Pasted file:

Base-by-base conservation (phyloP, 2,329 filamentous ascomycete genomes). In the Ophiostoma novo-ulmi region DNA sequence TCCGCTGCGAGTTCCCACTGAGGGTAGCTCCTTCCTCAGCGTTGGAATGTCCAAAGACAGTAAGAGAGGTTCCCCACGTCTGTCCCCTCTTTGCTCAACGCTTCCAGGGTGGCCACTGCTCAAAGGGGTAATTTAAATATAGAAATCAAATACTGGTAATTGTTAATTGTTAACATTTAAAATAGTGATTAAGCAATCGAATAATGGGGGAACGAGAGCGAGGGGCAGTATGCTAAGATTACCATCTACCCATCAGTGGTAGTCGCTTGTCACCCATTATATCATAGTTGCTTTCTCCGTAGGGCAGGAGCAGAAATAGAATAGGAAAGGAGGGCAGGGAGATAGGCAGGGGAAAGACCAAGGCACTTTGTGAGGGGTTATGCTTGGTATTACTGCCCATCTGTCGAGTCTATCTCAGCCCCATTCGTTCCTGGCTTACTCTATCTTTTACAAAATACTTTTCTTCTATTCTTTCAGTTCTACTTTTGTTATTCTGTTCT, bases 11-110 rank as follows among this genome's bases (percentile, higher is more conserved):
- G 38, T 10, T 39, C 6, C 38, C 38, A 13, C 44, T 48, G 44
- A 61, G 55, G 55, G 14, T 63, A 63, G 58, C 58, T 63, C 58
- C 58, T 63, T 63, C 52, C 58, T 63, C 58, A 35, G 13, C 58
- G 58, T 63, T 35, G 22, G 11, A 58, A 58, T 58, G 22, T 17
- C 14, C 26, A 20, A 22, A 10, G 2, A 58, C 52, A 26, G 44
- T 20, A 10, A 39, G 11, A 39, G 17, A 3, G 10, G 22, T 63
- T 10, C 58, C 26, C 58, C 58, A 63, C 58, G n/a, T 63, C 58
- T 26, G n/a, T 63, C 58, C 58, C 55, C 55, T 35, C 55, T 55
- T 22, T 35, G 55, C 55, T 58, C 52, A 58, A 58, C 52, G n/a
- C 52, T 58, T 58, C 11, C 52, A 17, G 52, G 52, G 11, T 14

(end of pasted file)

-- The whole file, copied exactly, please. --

Base-by-base conservation (phyloP, 2,329 filamentous ascomycete genomes). In the Ophiostoma novo-ulmi region DNA sequence TCCGCTGCGAGTTCCCACTGAGGGTAGCTCCTTCCTCAGCGTTGGAATGTCCAAAGACAGTAAGAGAGGTTCCCCACGTCTGTCCCCTCTTTGCTCAACGCTTCCAGGGTGGCCACTGCTCAAAGGGGTAATTTAAATATAGAAATCAAATACTGGTAATTGTTAATTGTTAACATTTAAAATAGTGATTAAGCAATCGAATAATGGGGGAACGAGAGCGAGGGGCAGTATGCTAAGATTACCATCTACCCATCAGTGGTAGTCGCTTGTCACCCATTATATCATAGTTGCTTTCTCCGTAGGGCAGGAGCAGAAATAGAATAGGAAAGGAGGGCAGGGAGATAGGCAGGGGAAAGACCAAGGCACTTTGTGAGGGGTTATGCTTGGTATTACTGCCCATCTGTCGAGTCTATCTCAGCCCCATTCGTTCCTGGCTTACTCTATCTTTTACAAAATACTTTTCTTCTATTCTTTCAGTTCTACTTTTGTTATTCTGTTCT, bases 11-110 rank as follows among this genome's bases (percentile, higher is more conserved):
- G 38, T 10, T 39, C 6, C 38, C 38, A 13, C 44, T 48, G 44
- A 61, G 55, G 55, G 14, T 63, A 63, G 58, C 58, T 63, C 58
- C 58, T 63, T 63, C 52, C 58, T 63, C 58, A 35, G 13, C 58
- G 58, T 63, T 35, G 22, G 11, A 58, A 58, T 58, G 22, T 17
- C 14, C 26, A 20, A 22, A 10, G 2, A 58, C 52, A 26, G 44
- T 20, A 10, A 39, G 11, A 39, G 17, A 3, G 10, G 22, T 63
- T 10, C 58, C 26, C 58, C 58, A 63, C 58, G n/a, T 63, C 58
- T 26, G n/a, T 63, C 58, C 58, C 55, C 55, T 35, C 55, T 55
- T 22, T 35, G 55, C 55, T 58, C 52, A 58, A 58, C 52, G n/a
- C 52, T 58, T 58, C 11, C 52, A 17, G 52, G 52, G 11, T 14